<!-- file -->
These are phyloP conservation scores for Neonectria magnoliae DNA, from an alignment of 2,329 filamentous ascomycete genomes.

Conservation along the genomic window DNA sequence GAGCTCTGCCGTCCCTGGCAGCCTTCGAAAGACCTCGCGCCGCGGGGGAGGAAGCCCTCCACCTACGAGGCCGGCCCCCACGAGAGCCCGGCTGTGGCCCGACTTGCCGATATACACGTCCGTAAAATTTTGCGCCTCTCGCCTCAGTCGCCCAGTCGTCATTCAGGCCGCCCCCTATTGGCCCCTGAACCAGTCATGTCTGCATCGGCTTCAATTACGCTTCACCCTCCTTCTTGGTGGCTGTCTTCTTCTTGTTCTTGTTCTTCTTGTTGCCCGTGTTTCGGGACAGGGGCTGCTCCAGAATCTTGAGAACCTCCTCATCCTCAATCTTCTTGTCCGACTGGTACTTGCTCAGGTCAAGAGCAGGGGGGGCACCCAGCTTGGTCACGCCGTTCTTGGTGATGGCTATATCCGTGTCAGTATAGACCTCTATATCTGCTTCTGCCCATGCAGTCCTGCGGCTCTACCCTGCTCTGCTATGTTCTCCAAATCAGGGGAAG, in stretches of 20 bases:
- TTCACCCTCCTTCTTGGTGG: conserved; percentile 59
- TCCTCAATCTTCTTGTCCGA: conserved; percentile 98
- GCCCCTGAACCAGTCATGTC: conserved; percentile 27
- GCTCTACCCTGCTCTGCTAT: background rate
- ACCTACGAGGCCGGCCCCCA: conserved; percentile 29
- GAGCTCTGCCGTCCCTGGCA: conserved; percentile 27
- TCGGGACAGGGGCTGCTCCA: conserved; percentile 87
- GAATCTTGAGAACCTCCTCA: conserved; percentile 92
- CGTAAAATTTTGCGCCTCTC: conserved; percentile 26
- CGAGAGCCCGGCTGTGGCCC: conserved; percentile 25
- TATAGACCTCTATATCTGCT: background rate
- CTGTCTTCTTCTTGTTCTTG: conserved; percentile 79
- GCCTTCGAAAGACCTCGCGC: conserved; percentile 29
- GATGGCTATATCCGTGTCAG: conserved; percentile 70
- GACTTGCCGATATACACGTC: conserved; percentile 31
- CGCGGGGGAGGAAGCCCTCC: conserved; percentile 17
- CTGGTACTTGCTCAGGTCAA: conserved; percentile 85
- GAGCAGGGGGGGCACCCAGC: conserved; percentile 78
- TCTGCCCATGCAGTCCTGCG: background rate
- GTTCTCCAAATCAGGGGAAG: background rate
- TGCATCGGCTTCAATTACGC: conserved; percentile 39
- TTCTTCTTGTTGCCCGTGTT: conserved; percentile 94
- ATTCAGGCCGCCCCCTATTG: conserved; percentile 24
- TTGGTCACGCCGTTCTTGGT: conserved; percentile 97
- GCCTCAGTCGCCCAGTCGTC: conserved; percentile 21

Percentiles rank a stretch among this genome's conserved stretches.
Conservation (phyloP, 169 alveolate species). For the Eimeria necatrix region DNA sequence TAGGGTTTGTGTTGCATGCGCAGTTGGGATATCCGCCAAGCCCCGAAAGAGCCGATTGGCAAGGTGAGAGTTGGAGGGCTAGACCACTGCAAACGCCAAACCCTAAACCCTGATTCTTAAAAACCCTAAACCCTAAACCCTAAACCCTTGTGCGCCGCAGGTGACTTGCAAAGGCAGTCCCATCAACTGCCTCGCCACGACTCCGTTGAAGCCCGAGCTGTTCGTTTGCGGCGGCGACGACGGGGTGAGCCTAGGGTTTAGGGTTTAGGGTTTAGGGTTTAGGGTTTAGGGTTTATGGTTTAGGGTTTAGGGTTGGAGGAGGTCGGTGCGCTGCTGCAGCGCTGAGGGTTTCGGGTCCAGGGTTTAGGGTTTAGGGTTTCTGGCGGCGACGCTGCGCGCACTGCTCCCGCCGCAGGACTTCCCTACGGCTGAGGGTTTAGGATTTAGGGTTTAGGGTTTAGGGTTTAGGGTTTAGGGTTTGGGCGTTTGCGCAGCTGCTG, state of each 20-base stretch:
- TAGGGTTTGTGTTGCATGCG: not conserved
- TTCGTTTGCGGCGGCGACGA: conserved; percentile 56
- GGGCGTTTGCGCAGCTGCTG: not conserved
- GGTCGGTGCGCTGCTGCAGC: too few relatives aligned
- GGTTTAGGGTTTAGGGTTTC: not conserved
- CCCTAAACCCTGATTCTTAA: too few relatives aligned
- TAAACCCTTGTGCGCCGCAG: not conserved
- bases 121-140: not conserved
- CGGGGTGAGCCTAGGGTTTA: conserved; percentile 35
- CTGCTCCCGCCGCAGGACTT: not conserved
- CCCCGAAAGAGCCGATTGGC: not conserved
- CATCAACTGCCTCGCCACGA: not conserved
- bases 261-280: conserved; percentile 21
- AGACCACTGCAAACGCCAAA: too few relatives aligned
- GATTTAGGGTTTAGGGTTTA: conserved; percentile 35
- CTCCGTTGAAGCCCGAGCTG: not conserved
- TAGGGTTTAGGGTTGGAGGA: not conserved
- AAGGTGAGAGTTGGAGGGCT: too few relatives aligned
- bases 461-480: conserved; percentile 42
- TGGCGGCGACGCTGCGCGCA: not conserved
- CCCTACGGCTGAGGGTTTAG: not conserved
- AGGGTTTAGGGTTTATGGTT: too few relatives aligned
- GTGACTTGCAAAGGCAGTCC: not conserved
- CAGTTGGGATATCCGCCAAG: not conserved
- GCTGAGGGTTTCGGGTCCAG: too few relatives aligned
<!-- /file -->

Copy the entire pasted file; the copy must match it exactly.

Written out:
These are phyloP conservation scores for Neonectria magnoliae DNA, from an alignment of 2,329 filamentous ascomycete genomes.

Conservation along the genomic window DNA sequence GAGCTCTGCCGTCCCTGGCAGCCTTCGAAAGACCTCGCGCCGCGGGGGAGGAAGCCCTCCACCTACGAGGCCGGCCCCCACGAGAGCCCGGCTGTGGCCCGACTTGCCGATATACACGTCCGTAAAATTTTGCGCCTCTCGCCTCAGTCGCCCAGTCGTCATTCAGGCCGCCCCCTATTGGCCCCTGAACCAGTCATGTCTGCATCGGCTTCAATTACGCTTCACCCTCCTTCTTGGTGGCTGTCTTCTTCTTGTTCTTGTTCTTCTTGTTGCCCGTGTTTCGGGACAGGGGCTGCTCCAGAATCTTGAGAACCTCCTCATCCTCAATCTTCTTGTCCGACTGGTACTTGCTCAGGTCAAGAGCAGGGGGGGCACCCAGCTTGGTCACGCCGTTCTTGGTGATGGCTATATCCGTGTCAGTATAGACCTCTATATCTGCTTCTGCCCATGCAGTCCTGCGGCTCTACCCTGCTCTGCTATGTTCTCCAAATCAGGGGAAG, in stretches of 20 bases:
- TTCACCCTCCTTCTTGGTGG: conserved; percentile 59
- TCCTCAATCTTCTTGTCCGA: conserved; percentile 98
- GCCCCTGAACCAGTCATGTC: conserved; percentile 27
- GCTCTACCCTGCTCTGCTAT: background rate
- ACCTACGAGGCCGGCCCCCA: conserved; percentile 29
- GAGCTCTGCCGTCCCTGGCA: conserved; percentile 27
- TCGGGACAGGGGCTGCTCCA: conserved; percentile 87
- GAATCTTGAGAACCTCCTCA: conserved; percentile 92
- CGTAAAATTTTGCGCCTCTC: conserved; percentile 26
- CGAGAGCCCGGCTGTGGCCC: conserved; percentile 25
- TATAGACCTCTATATCTGCT: background rate
- CTGTCTTCTTCTTGTTCTTG: conserved; percentile 79
- GCCTTCGAAAGACCTCGCGC: conserved; percentile 29
- GATGGCTATATCCGTGTCAG: conserved; percentile 70
- GACTTGCCGATATACACGTC: conserved; percentile 31
- CGCGGGGGAGGAAGCCCTCC: conserved; percentile 17
- CTGGTACTTGCTCAGGTCAA: conserved; percentile 85
- GAGCAGGGGGGGCACCCAGC: conserved; percentile 78
- TCTGCCCATGCAGTCCTGCG: background rate
- GTTCTCCAAATCAGGGGAAG: background rate
- TGCATCGGCTTCAATTACGC: conserved; percentile 39
- TTCTTCTTGTTGCCCGTGTT: conserved; percentile 94
- ATTCAGGCCGCCCCCTATTG: conserved; percentile 24
- TTGGTCACGCCGTTCTTGGT: conserved; percentile 97
- GCCTCAGTCGCCCAGTCGTC: conserved; percentile 21

Percentiles rank a stretch among this genome's conserved stretches.
Conservation (phyloP, 169 alveolate species). For the Eimeria necatrix region DNA sequence TAGGGTTTGTGTTGCATGCGCAGTTGGGATATCCGCCAAGCCCCGAAAGAGCCGATTGGCAAGGTGAGAGTTGGAGGGCTAGACCACTGCAAACGCCAAACCCTAAACCCTGATTCTTAAAAACCCTAAACCCTAAACCCTAAACCCTTGTGCGCCGCAGGTGACTTGCAAAGGCAGTCCCATCAACTGCCTCGCCACGACTCCGTTGAAGCCCGAGCTGTTCGTTTGCGGCGGCGACGACGGGGTGAGCCTAGGGTTTAGGGTTTAGGGTTTAGGGTTTAGGGTTTAGGGTTTATGGTTTAGGGTTTAGGGTTGGAGGAGGTCGGTGCGCTGCTGCAGCGCTGAGGGTTTCGGGTCCAGGGTTTAGGGTTTAGGGTTTCTGGCGGCGACGCTGCGCGCACTGCTCCCGCCGCAGGACTTCCCTACGGCTGAGGGTTTAGGATTTAGGGTTTAGGGTTTAGGGTTTAGGGTTTAGGGTTTGGGCGTTTGCGCAGCTGCTG, state of each 20-base stretch:
- TAGGGTTTGTGTTGCATGCG: not conserved
- TTCGTTTGCGGCGGCGACGA: conserved; percentile 56
- GGGCGTTTGCGCAGCTGCTG: not conserved
- GGTCGGTGCGCTGCTGCAGC: too few relatives aligned
- GGTTTAGGGTTTAGGGTTTC: not conserved
- CCCTAAACCCTGATTCTTAA: too few relatives aligned
- TAAACCCTTGTGCGCCGCAG: not conserved
- bases 121-140: not conserved
- CGGGGTGAGCCTAGGGTTTA: conserved; percentile 35
- CTGCTCCCGCCGCAGGACTT: not conserved
- CCCCGAAAGAGCCGATTGGC: not conserved
- CATCAACTGCCTCGCCACGA: not conserved
- bases 261-280: conserved; percentile 21
- AGACCACTGCAAACGCCAAA: too few relatives aligned
- GATTTAGGGTTTAGGGTTTA: conserved; percentile 35
- CTCCGTTGAAGCCCGAGCTG: not conserved
- TAGGGTTTAGGGTTGGAGGA: not conserved
- AAGGTGAGAGTTGGAGGGCT: too few relatives aligned
- bases 461-480: conserved; percentile 42
- TGGCGGCGACGCTGCGCGCA: not conserved
- CCCTACGGCTGAGGGTTTAG: not conserved
- AGGGTTTAGGGTTTATGGTT: too few relatives aligned
- GTGACTTGCAAAGGCAGTCC: not conserved
- CAGTTGGGATATCCGCCAAG: not conserved
- GCTGAGGGTTTCGGGTCCAG: too few relatives aligned